Report from Iraq: Hawijah raid
Near Hawijah, Iraq – It is early morning, not yet light, as the men of Alpha Company 2-27 Infantry step off the helicopter and crouch down beneath the whirling blades. They pause a few seconds, look around and trot forward into the dark toward the village that lies ahead.
Scattered fluorescent security lights shine in front of a few houses. The 22 men who jumped off the helicopters trudge across a shallow muddy brook and head toward the center of town. A few men of the command element make for the house on the southern edge of the village. This is the second flight in, and the soldiers take care to distinguish Americans and Iraqi Army (IA) soldiers already in the houses.
The soldiers link up and begin separating the somewhat disoriented Iraqis. All the males are sent to the command post on the southern edge of town, while the women and children are left in the houses. One woman argues as her husband is led away, but the soldiers assure her he will be back in a little while.
The soldiers are looking for a high-level insurgent who organizes attacks on security forces. His house is the one on the southern edge of town. He is not home. Two of his accomplices live a few houses away in this village of a few hundred people. They are not home, either.
More than 50 males from the village are lined up as the sun begins to peek above the horizon. One by one they are taken inside. A retinal scan is taken, and their information noted. The information will help build a picture of who lives here, and will help the security forces if they are picked up elsewhere at the scene of a crime.
Aside from the buzzing of helicopters overhead, the scene is quiet.
"It's quiet because we got them early in the morning," Sgt. James Bishop said. "No telling what would have happened if we came here in the evening."
Once the males are lined up the soldiers go back through the houses again, searching for weapons and contraband. Each Iraqi male is allowed to keep one assault rifle for personal protection. The soldiers look for signs of roadside bombs.
The American and Iraqi soldiers look through kitchens outfitted with ancient steel bowls and in bedrooms with blankets piled high. An occasional child sleeps undisturbed in the rooms as the soldiers search. The scene is deceptively peaceful.
"They always seem peaceful but we get a lot of activity, a lot of reporting out of this town," explained Capt. Garrett Trott, the Alpha Company commander. "This road, about a kilometer up the road here, is always laden with IEDs [roadside bombs]. Almost every time we take it, we're getting hit with IEDs and they're coming from these villages."
As the sunlight strengthens, the soldiers begin beating the bushes around the perimeter of the village. For the past month or two, kidnappings in this area have increased. The soldiers are looking for so-called spiderholes, which are small, con- cealed underground dungeons that hold kidnapped people. The soldiers have information this village is the epicenter of the scourge.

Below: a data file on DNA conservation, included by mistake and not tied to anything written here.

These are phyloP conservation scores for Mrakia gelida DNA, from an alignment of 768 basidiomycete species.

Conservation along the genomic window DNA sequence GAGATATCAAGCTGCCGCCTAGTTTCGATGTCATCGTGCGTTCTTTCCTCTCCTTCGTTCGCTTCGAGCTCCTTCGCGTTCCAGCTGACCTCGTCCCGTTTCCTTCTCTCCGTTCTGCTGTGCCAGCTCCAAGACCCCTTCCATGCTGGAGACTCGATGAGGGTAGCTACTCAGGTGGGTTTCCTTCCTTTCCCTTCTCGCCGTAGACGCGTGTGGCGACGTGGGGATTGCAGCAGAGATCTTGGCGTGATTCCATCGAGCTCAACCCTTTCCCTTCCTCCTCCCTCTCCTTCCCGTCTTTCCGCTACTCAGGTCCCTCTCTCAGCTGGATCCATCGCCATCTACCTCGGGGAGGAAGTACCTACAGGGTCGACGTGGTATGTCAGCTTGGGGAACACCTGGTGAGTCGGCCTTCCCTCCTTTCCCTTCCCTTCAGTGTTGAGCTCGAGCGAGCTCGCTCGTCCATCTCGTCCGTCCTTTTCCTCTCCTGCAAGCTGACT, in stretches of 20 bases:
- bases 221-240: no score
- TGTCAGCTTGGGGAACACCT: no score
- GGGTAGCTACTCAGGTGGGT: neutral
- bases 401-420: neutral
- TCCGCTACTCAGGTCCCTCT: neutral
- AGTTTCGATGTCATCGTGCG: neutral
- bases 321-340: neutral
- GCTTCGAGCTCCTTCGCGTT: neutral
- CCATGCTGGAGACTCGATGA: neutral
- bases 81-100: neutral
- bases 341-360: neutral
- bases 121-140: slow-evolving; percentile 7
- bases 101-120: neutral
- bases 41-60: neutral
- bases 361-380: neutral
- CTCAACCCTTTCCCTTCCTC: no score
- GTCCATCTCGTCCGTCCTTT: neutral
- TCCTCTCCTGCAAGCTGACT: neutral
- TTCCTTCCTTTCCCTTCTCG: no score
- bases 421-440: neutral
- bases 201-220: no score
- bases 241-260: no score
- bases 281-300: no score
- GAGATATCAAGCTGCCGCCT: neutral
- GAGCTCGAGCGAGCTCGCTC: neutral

Government officials are kidnapped, as are wealthy people. And local tribes with an ax to grind with each other are also part of the problem. Many of those tribes are affiliated with one of two insurgent groups, either the Islamic State of Iraq or the Army of Islam in the area surrounding Hawijah, the largest city in the area.
"There's a lot of tribal conflict going on in this region in particular," Trott said. "A lot of it is insurgent-oriented, a lot of it's the old-school Hatfields and McCoys going on."
The soldiers said they have one of the two groups on the ropes. The Army of Islam has been seriously weakened because the tribal chiefs that are part of it have been arrested, isolated or forced to flee. The Islamic State of Iraq is next on the list.
The Iraqi Army has been instrumental in dismantling much of the insurgent structure here, the soldiers said, because the head of the local IA battalion is from the area. The locals are faced with fighting one of their own, and it weakens the credibility of the insurgents.
The 2-27 Infantry, a battalion of more than 500 men, lost 16 soldiers, killed in their first six months here. Midway through, they moved the IA to their base, and in the second six months they have lost no one. The attacks are less eff ective and less numerous, but still they happen.
As the clock moves on toward 7:30 p.m., the soldiers reassemble at the helicopter landing site. The Blackhawks swoop in and retrieve the soldiers. The line of Iraqis waiting to be processed is still long but the helicopters need to return to base, so the air assault people will return to base early.
The soldiers didn't get their men, nor did they find explosives or spider holes. But raids like this show that the Iraqi and American forces are continuing their campaign against insurgents. Editor's note: For six weeks, our Marlborough Community Reporter Doug Grindle is again embedded with U.S. troops in Iraq and Afghanistan. While there, he plans to send us articles whenever he can to provide our readers with glimpses of what is going on in the region.
Many thanks to Doug and other journalists like him who put themselves in harm's way so that those of us safe at home can be wellinformed.
This is his third contribution from Iraq.
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